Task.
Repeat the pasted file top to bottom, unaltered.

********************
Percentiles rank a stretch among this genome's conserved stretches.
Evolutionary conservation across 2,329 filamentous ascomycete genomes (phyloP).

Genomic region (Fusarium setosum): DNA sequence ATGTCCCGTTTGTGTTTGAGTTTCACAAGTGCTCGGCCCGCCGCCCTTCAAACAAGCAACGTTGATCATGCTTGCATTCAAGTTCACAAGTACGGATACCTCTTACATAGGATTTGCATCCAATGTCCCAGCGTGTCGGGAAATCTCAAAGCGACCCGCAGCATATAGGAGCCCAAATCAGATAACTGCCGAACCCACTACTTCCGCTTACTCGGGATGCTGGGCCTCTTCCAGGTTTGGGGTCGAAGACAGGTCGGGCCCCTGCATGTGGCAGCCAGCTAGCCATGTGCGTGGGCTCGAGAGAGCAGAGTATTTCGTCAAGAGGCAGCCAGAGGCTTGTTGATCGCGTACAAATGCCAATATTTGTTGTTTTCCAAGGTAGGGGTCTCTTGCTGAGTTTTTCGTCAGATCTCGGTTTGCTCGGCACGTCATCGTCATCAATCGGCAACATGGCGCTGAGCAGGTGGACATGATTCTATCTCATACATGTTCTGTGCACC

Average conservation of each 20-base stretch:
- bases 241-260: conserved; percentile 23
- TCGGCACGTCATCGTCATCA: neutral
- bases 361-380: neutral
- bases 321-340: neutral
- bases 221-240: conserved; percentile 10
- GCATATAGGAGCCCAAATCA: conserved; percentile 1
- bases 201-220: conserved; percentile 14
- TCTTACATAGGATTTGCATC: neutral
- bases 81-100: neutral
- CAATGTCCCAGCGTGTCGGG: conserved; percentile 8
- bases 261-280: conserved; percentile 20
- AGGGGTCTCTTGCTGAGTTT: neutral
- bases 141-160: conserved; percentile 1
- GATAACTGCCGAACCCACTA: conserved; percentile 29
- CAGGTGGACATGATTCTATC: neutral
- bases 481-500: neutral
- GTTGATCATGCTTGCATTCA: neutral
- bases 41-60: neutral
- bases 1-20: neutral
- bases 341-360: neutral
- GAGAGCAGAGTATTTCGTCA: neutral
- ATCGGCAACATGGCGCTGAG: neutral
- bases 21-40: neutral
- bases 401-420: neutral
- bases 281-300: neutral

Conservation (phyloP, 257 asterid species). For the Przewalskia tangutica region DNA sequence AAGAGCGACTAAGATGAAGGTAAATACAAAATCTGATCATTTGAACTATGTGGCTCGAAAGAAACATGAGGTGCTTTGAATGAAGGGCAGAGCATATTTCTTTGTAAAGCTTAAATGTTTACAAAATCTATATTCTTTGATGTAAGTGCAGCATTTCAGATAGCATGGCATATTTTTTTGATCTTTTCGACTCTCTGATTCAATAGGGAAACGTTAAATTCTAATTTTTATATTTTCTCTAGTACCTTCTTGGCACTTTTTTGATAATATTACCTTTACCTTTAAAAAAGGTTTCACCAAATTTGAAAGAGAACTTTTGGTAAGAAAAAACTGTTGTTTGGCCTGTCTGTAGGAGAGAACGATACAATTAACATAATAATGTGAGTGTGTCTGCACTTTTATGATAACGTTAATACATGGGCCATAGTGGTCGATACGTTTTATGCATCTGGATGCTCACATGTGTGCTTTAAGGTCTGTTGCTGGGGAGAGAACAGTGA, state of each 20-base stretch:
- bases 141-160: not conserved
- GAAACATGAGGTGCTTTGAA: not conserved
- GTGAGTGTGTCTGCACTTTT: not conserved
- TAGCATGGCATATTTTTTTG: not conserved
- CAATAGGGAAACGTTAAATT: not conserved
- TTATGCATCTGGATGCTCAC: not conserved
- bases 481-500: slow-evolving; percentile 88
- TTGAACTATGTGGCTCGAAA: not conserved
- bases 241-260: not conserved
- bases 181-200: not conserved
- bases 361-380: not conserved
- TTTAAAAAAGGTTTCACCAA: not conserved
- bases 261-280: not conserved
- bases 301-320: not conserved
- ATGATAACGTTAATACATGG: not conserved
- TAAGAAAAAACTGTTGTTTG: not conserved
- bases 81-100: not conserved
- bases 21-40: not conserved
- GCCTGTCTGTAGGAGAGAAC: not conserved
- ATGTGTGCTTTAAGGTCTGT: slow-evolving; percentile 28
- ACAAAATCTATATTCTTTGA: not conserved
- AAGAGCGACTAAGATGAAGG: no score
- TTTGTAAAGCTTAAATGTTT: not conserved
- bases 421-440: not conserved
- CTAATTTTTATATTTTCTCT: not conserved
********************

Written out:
Percentiles rank a stretch among this genome's conserved stretches.
Evolutionary conservation across 2,329 filamentous ascomycete genomes (phyloP).

Genomic region (Fusarium setosum): DNA sequence ATGTCCCGTTTGTGTTTGAGTTTCACAAGTGCTCGGCCCGCCGCCCTTCAAACAAGCAACGTTGATCATGCTTGCATTCAAGTTCACAAGTACGGATACCTCTTACATAGGATTTGCATCCAATGTCCCAGCGTGTCGGGAAATCTCAAAGCGACCCGCAGCATATAGGAGCCCAAATCAGATAACTGCCGAACCCACTACTTCCGCTTACTCGGGATGCTGGGCCTCTTCCAGGTTTGGGGTCGAAGACAGGTCGGGCCCCTGCATGTGGCAGCCAGCTAGCCATGTGCGTGGGCTCGAGAGAGCAGAGTATTTCGTCAAGAGGCAGCCAGAGGCTTGTTGATCGCGTACAAATGCCAATATTTGTTGTTTTCCAAGGTAGGGGTCTCTTGCTGAGTTTTTCGTCAGATCTCGGTTTGCTCGGCACGTCATCGTCATCAATCGGCAACATGGCGCTGAGCAGGTGGACATGATTCTATCTCATACATGTTCTGTGCACC

Average conservation of each 20-base stretch:
- bases 241-260: conserved; percentile 23
- TCGGCACGTCATCGTCATCA: neutral
- bases 361-380: neutral
- bases 321-340: neutral
- bases 221-240: conserved; percentile 10
- GCATATAGGAGCCCAAATCA: conserved; percentile 1
- bases 201-220: conserved; percentile 14
- TCTTACATAGGATTTGCATC: neutral
- bases 81-100: neutral
- CAATGTCCCAGCGTGTCGGG: conserved; percentile 8
- bases 261-280: conserved; percentile 20
- AGGGGTCTCTTGCTGAGTTT: neutral
- bases 141-160: conserved; percentile 1
- GATAACTGCCGAACCCACTA: conserved; percentile 29
- CAGGTGGACATGATTCTATC: neutral
- bases 481-500: neutral
- GTTGATCATGCTTGCATTCA: neutral
- bases 41-60: neutral
- bases 1-20: neutral
- bases 341-360: neutral
- GAGAGCAGAGTATTTCGTCA: neutral
- ATCGGCAACATGGCGCTGAG: neutral
- bases 21-40: neutral
- bases 401-420: neutral
- bases 281-300: neutral

Conservation (phyloP, 257 asterid species). For the Przewalskia tangutica region DNA sequence AAGAGCGACTAAGATGAAGGTAAATACAAAATCTGATCATTTGAACTATGTGGCTCGAAAGAAACATGAGGTGCTTTGAATGAAGGGCAGAGCATATTTCTTTGTAAAGCTTAAATGTTTACAAAATCTATATTCTTTGATGTAAGTGCAGCATTTCAGATAGCATGGCATATTTTTTTGATCTTTTCGACTCTCTGATTCAATAGGGAAACGTTAAATTCTAATTTTTATATTTTCTCTAGTACCTTCTTGGCACTTTTTTGATAATATTACCTTTACCTTTAAAAAAGGTTTCACCAAATTTGAAAGAGAACTTTTGGTAAGAAAAAACTGTTGTTTGGCCTGTCTGTAGGAGAGAACGATACAATTAACATAATAATGTGAGTGTGTCTGCACTTTTATGATAACGTTAATACATGGGCCATAGTGGTCGATACGTTTTATGCATCTGGATGCTCACATGTGTGCTTTAAGGTCTGTTGCTGGGGAGAGAACAGTGA, state of each 20-base stretch:
- bases 141-160: not conserved
- GAAACATGAGGTGCTTTGAA: not conserved
- GTGAGTGTGTCTGCACTTTT: not conserved
- TAGCATGGCATATTTTTTTG: not conserved
- CAATAGGGAAACGTTAAATT: not conserved
- TTATGCATCTGGATGCTCAC: not conserved
- bases 481-500: slow-evolving; percentile 88
- TTGAACTATGTGGCTCGAAA: not conserved
- bases 241-260: not conserved
- bases 181-200: not conserved
- bases 361-380: not conserved
- TTTAAAAAAGGTTTCACCAA: not conserved
- bases 261-280: not conserved
- bases 301-320: not conserved
- ATGATAACGTTAATACATGG: not conserved
- TAAGAAAAAACTGTTGTTTG: not conserved
- bases 81-100: not conserved
- bases 21-40: not conserved
- GCCTGTCTGTAGGAGAGAAC: not conserved
- ATGTGTGCTTTAAGGTCTGT: slow-evolving; percentile 28
- ACAAAATCTATATTCTTTGA: not conserved
- AAGAGCGACTAAGATGAAGG: no score
- TTTGTAAAGCTTAAATGTTT: not conserved
- bases 421-440: not conserved
- CTAATTTTTATATTTTCTCT: not conserved